Secret Fishbowl

Alix and I spent a few hours shopping for antiques in Marrakech with Michael Graham and his wife Donna one afternoon. I found my favorite piece of art aside from the architectural details in the houses, museum, and madrassa, was in a small antiques shop in the north end of the medina. The place was full of lovely things, including very cool lighting fixtures, but these took my breath away.

The proprietor had a pair of brass bowls, maybe 16” wide x 10” tall, with very fine damascene work on the exteriors. The age darkened brass was inlayed with copper and silver designs, script, sinuous foliate details, and banding. The quality was superb and a relief from the acres of mid-level stuff on sale elsewhere.

Inside the bowls however, was an unexpected surprise. The inside surface was scored with deep hatching into which was hammered further silver and copper designs, in this case a scene of fish chasing each other around a center rondelle.

This process is known as “kuftgari.” and is different from true damascene work because the hatched ground makes it possible to inlay the silver and copper wires anywhere on that ground, rather than directly into prepared grooves. I was particularly taken by the semi-hidden or private nature of the design.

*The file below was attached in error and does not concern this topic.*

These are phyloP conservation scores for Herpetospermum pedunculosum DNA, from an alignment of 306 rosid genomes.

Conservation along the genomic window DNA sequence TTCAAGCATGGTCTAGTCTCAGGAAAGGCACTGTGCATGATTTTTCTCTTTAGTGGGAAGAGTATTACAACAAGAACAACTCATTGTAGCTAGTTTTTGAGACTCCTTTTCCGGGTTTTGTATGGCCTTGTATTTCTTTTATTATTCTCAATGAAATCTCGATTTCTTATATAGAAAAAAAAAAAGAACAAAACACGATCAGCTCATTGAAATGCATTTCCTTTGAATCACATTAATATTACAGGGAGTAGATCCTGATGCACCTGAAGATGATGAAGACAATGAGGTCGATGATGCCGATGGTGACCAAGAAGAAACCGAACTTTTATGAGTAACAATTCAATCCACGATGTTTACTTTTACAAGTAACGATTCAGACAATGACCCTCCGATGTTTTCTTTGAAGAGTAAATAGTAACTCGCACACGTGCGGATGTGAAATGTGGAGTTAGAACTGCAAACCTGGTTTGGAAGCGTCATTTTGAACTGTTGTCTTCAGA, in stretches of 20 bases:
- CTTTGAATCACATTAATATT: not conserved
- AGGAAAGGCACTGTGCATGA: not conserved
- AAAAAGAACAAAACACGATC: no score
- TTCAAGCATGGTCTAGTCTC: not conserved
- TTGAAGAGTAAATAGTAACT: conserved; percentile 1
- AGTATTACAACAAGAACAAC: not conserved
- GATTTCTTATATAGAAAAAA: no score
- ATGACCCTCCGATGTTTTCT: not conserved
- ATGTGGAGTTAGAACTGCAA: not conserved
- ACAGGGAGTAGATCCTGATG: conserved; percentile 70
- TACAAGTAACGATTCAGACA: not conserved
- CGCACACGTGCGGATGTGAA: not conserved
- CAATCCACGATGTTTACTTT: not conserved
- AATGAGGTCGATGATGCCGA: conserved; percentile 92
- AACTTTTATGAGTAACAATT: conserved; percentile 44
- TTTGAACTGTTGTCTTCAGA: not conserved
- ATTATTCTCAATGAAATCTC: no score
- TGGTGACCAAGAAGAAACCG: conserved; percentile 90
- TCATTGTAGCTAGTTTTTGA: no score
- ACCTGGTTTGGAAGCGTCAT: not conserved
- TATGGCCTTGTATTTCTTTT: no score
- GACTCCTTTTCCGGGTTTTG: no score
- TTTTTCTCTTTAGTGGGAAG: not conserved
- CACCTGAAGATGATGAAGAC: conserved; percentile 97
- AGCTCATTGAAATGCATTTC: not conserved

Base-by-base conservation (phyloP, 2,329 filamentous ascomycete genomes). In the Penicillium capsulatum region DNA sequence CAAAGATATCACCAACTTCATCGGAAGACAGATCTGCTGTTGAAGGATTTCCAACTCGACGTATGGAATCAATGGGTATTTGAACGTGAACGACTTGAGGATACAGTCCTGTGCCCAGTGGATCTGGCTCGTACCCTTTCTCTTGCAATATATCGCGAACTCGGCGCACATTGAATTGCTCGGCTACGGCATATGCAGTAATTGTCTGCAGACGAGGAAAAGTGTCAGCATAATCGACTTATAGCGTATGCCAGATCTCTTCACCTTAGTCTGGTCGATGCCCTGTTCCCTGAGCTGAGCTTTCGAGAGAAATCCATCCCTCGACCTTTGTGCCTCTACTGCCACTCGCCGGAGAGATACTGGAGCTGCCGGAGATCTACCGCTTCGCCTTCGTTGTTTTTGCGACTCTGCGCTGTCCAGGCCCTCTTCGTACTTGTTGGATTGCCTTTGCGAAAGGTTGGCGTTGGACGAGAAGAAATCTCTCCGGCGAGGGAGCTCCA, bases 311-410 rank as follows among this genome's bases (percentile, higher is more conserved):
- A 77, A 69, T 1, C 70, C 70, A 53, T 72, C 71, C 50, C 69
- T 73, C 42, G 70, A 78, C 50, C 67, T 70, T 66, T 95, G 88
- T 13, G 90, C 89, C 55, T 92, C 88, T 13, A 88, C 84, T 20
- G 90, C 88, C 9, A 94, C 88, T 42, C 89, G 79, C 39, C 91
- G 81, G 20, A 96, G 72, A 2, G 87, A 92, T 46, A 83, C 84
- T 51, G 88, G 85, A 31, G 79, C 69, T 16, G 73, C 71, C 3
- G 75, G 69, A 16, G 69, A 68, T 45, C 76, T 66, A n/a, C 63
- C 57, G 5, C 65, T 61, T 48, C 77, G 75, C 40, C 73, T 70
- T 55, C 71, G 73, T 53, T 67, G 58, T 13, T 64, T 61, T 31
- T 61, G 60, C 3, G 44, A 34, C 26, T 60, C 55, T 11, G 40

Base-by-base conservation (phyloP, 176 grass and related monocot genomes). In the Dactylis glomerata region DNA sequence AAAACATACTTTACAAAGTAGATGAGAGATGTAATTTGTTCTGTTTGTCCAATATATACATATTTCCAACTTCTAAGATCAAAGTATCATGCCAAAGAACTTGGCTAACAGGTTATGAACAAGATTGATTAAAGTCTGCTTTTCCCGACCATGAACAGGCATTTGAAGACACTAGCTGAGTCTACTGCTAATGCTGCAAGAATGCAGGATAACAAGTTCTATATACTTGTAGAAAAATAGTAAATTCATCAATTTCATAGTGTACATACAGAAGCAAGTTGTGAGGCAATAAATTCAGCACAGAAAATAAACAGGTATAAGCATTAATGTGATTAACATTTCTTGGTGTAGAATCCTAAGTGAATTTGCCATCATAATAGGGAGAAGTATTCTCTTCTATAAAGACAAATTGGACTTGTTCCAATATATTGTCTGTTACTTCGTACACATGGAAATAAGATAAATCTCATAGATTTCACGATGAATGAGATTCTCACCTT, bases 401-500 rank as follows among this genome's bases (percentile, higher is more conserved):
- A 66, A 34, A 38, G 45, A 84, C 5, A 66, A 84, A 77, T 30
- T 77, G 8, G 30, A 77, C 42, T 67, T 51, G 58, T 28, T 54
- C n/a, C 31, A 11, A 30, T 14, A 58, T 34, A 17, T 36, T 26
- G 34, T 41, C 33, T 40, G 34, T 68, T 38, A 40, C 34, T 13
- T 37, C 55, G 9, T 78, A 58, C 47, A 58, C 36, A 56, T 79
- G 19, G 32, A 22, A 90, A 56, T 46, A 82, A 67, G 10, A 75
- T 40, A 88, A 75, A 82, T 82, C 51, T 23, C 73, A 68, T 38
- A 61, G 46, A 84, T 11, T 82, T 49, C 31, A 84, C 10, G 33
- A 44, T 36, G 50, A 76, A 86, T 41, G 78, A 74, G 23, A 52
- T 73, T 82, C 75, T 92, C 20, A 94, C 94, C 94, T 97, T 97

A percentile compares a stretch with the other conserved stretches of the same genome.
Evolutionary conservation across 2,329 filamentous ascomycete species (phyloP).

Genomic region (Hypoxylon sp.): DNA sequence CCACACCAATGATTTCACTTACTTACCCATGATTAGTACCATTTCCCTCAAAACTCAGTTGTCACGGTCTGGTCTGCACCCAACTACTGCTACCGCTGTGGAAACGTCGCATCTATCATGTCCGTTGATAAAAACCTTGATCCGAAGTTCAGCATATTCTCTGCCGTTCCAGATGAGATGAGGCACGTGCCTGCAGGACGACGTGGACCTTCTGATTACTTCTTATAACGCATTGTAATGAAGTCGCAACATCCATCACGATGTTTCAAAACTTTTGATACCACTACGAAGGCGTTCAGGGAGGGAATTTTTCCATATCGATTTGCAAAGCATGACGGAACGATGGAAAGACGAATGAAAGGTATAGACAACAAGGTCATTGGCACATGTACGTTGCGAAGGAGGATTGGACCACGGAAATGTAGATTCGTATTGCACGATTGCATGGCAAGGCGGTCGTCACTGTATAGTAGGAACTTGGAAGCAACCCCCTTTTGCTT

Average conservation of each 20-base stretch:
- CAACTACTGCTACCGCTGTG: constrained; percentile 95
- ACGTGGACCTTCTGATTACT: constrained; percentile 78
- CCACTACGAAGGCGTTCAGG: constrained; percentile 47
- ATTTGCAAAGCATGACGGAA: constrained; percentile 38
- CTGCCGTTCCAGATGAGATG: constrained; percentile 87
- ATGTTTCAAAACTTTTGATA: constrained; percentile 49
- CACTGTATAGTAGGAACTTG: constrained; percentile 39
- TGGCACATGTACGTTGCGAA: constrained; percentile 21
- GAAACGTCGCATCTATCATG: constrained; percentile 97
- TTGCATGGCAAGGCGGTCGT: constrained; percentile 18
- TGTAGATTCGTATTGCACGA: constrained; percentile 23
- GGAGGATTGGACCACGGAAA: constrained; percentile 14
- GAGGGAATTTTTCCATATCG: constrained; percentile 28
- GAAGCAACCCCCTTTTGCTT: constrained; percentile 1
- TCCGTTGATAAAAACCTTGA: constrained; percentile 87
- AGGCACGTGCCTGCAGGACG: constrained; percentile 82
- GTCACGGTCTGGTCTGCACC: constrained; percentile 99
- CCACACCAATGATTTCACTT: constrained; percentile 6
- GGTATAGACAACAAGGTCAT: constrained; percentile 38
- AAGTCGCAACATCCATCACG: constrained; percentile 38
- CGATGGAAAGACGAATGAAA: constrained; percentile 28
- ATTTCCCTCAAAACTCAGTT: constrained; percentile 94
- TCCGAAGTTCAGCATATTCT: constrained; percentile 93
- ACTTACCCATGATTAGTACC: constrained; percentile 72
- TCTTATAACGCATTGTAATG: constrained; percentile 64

In the house I grew up in, my mom had (still has) such a bowl, but with a plain interior, that she uses for a fern or paperwhites or what have you. Perhaps I’m just not schooled enough in the use of these objects but to me the form makes sense as a flower bowl or a planter. I suppose these could have been filled with water (and fish?) and the rippling water would set the design to life. Nonetheless, the interior of a metal bowl is not in my experience a place for decoration, certainly not the place for the most interesting of the object’s decoration. Perhaps it has something to do with the Islamic disapproval of representational image making. You could show these to your trusted friends only.

I’m reminded of a set of Chinese cabinets I once saw that upon unlatching of secret latches, revealed panels of erotic scenes.

-David Calligeros

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